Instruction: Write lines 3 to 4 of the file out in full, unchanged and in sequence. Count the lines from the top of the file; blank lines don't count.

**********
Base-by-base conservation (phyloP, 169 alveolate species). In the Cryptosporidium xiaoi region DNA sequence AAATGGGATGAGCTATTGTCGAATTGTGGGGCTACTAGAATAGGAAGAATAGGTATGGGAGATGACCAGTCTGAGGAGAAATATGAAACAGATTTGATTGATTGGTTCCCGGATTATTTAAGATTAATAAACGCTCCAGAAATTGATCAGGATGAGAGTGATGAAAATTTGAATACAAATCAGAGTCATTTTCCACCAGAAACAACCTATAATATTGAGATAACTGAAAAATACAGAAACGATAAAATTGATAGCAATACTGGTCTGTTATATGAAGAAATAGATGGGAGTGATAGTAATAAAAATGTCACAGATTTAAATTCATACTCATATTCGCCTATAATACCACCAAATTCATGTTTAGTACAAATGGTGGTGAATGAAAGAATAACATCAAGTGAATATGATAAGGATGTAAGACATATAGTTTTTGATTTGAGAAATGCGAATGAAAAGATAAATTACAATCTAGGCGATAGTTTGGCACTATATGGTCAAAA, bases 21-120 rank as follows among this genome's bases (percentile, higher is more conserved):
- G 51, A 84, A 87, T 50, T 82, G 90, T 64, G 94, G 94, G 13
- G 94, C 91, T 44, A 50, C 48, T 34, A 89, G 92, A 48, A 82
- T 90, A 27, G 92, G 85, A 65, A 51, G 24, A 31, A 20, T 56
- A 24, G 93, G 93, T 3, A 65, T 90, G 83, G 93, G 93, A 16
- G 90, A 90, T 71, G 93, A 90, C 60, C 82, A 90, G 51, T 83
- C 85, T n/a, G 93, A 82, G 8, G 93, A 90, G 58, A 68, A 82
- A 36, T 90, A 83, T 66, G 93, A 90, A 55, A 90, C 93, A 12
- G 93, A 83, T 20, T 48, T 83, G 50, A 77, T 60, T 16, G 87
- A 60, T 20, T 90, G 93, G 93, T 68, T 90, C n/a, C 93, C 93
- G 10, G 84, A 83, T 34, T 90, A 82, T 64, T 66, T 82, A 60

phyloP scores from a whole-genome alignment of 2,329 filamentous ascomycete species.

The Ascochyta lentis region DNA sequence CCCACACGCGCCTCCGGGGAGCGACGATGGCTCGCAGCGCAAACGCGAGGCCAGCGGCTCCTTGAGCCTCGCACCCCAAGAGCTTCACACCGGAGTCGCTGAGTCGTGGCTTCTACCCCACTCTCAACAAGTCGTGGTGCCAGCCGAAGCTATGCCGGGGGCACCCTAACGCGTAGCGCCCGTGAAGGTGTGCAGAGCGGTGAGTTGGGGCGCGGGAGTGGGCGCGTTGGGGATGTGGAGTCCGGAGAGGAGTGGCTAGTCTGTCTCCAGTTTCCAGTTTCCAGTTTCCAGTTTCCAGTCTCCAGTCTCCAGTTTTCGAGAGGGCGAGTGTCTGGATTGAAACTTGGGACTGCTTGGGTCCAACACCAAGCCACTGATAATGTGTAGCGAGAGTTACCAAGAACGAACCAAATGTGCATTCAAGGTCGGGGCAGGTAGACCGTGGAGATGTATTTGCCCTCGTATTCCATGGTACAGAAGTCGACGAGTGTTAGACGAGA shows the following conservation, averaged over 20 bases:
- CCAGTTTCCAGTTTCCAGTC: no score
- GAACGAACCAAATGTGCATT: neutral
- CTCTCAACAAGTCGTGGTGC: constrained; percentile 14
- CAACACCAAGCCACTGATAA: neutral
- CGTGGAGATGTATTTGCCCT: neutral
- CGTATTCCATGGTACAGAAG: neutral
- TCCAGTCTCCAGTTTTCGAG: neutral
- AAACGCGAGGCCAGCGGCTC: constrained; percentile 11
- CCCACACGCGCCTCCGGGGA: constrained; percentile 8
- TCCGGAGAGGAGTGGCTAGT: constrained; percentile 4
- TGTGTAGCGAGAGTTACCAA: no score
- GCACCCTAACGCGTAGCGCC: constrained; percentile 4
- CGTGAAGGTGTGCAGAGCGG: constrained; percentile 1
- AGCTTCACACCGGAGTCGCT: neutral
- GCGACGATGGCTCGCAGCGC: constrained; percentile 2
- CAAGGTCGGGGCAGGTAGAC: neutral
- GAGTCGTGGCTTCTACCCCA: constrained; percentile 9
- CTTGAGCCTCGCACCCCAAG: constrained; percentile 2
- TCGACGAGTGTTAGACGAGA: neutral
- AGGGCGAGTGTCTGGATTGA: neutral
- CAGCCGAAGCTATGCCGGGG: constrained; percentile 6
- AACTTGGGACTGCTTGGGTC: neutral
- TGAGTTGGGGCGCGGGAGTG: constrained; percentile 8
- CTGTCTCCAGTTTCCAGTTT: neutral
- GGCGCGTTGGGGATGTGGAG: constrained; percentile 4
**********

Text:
- G 94, C 91, T 44, A 50, C 48, T 34, A 89, G 92, A 48, A 82
- T 90, A 27, G 92, G 85, A 65, A 51, G 24, A 31, A 20, T 56